While studying the effect that changes in environment have on the tissue, not only in the described study above, but in many others, researchers want to be able to monitor, in real-time, the oxygen consumption rate (OCR) of their samples. This can easily be accomplished using the Resipher, which can monitor samples for days or even weeks, in real-time.

Resipher’s potential to measure real-time hypoxia responses in 3D bioprinted tissues could be an invaluable tool for the analysis of preeclampsia pathophysiology. The ability to accurately measure and control oxygen gradients within these tissues will enable a closer examination of the hypoxic response at the cellular and molecular level, providing new insights into the underlying mechanisms driving preeclampsia.
This synergy of innovative tools such as the NGB-R for 3D bioprinting, the wide range of hypoxia workstations, and innovative tools like Resipher represents a transformative shift in the landscape of in vitro studies. This could pave the way for more personalized medicine approaches, informed by a deeper understanding of the molecular mechanisms underpinning preeclampsia, and other pathologies.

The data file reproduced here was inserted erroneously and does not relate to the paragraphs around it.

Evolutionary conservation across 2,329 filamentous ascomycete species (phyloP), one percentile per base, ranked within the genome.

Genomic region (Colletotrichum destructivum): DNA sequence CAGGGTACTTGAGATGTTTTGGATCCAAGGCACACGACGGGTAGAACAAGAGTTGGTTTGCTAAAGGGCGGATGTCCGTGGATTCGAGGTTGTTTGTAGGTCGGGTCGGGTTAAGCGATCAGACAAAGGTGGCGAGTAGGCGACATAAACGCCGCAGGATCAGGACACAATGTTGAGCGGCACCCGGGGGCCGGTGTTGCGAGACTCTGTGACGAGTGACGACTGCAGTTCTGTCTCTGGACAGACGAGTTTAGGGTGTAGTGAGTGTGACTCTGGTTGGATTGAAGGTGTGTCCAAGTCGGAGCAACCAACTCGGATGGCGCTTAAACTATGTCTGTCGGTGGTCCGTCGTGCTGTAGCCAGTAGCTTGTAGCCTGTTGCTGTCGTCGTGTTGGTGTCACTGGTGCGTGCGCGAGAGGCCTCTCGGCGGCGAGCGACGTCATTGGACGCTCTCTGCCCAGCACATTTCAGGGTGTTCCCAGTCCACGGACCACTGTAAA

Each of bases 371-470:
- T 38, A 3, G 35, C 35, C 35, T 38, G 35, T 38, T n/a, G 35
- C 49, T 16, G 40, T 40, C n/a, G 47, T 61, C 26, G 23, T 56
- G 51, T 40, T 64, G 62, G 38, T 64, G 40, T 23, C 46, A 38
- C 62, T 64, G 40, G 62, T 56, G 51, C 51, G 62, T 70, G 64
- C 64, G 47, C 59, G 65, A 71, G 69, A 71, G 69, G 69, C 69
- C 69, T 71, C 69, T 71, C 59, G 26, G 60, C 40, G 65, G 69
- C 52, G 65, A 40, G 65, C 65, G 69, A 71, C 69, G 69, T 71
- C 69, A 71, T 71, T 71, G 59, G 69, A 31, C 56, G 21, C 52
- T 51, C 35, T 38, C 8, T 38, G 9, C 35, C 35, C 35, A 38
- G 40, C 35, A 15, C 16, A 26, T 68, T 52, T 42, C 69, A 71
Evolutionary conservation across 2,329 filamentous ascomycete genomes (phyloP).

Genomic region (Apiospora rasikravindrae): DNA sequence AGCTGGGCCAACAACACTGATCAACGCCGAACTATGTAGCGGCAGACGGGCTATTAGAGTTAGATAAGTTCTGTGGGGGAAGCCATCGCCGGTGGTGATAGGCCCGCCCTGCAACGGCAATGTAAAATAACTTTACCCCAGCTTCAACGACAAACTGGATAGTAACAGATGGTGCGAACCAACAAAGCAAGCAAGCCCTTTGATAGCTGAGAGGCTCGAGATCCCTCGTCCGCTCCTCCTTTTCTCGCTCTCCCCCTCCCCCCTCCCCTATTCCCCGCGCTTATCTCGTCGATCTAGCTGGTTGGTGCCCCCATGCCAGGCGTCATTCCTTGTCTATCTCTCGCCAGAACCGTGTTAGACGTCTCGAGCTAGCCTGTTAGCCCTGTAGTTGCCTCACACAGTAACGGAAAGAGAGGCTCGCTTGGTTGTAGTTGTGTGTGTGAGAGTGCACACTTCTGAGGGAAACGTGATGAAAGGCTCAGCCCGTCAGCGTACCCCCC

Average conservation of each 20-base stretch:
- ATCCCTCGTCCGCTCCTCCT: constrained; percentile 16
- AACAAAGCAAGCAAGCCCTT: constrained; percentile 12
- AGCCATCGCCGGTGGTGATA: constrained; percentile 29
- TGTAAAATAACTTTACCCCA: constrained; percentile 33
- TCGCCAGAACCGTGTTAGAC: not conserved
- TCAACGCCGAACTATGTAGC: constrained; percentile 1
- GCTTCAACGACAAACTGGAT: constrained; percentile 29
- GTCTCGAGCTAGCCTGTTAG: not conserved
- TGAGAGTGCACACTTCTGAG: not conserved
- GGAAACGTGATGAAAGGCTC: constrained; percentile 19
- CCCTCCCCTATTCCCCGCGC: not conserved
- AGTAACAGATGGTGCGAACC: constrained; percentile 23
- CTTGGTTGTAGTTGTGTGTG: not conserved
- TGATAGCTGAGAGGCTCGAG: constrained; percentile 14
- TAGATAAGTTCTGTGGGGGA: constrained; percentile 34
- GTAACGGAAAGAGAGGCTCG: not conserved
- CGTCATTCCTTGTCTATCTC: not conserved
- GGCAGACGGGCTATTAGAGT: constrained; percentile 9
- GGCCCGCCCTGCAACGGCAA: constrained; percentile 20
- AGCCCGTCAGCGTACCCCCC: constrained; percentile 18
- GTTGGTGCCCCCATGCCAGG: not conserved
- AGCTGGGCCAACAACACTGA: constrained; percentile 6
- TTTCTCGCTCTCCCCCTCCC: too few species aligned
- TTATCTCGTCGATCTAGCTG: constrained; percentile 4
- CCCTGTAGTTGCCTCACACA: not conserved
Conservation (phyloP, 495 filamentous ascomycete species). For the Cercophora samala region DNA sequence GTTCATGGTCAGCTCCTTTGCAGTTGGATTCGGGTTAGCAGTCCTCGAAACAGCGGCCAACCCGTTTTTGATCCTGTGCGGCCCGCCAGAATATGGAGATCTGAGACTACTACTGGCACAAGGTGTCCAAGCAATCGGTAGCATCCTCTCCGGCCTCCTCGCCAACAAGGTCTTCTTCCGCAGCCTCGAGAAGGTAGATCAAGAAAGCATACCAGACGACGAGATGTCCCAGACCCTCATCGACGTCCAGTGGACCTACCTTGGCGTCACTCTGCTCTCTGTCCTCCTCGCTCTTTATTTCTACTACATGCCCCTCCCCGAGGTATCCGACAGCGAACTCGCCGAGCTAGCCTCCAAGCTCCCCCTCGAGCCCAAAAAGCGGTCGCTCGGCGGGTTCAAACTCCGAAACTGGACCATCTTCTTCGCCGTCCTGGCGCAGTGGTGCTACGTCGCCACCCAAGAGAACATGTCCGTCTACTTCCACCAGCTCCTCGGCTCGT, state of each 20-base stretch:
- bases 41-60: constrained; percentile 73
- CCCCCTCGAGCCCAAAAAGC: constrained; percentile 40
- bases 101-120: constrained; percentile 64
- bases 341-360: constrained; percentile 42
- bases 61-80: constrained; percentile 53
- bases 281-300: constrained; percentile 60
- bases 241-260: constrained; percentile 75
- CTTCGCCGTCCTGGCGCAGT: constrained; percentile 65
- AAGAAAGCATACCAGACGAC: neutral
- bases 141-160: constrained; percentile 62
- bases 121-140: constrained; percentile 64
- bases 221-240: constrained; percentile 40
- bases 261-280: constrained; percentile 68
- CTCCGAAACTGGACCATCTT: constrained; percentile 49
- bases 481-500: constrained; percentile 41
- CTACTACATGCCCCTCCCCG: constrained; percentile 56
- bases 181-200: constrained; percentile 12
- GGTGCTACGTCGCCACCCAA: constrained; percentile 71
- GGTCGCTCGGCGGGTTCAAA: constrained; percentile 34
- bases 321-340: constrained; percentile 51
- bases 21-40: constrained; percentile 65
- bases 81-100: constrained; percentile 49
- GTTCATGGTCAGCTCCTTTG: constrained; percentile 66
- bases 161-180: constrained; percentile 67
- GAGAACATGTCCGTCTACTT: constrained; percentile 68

Looking ahead, 3D bioprinting may play a crucial role in advancing our knowledge of hypoxia and preeclampsia, and in the broader context, the entire field of gestational disorders. Despite being in its nascent stages, 3D bioprinting has shown immense promise, and combined with tools like Resipher and hypoxia workstations, could change the face of in vitro studies in the near future.

In conclusion, leveraging cutting-edge technologies could catalyze our understanding of complex conditions like preeclampsia. These advances hold the potential to transform the landscape of in vitro studies, empowering researchers to study diseases in a more life-like, controlled environment, and drive the development of effective therapeutic strategies. The scientific community stands on the precipice of a new era in medical research, one that brings us closer than ever to unraveling the intricacies of human health and disease

1. Gwenaëlle Rabussier, Ivan Bünter, Josse Bouwhuis, Camilla Soragni, Torben van Zijp, Chee Ping Ng, Karel Domansky, Leon J. de Windt, Paul Vulto, Colin E. Murdoch, Kristin M. Bircsak, Henriëtte L. Lanz, Healthy and diseased placental barrier on-a-chip models suitable for standardized studies, Acta Biomaterialia, 2023.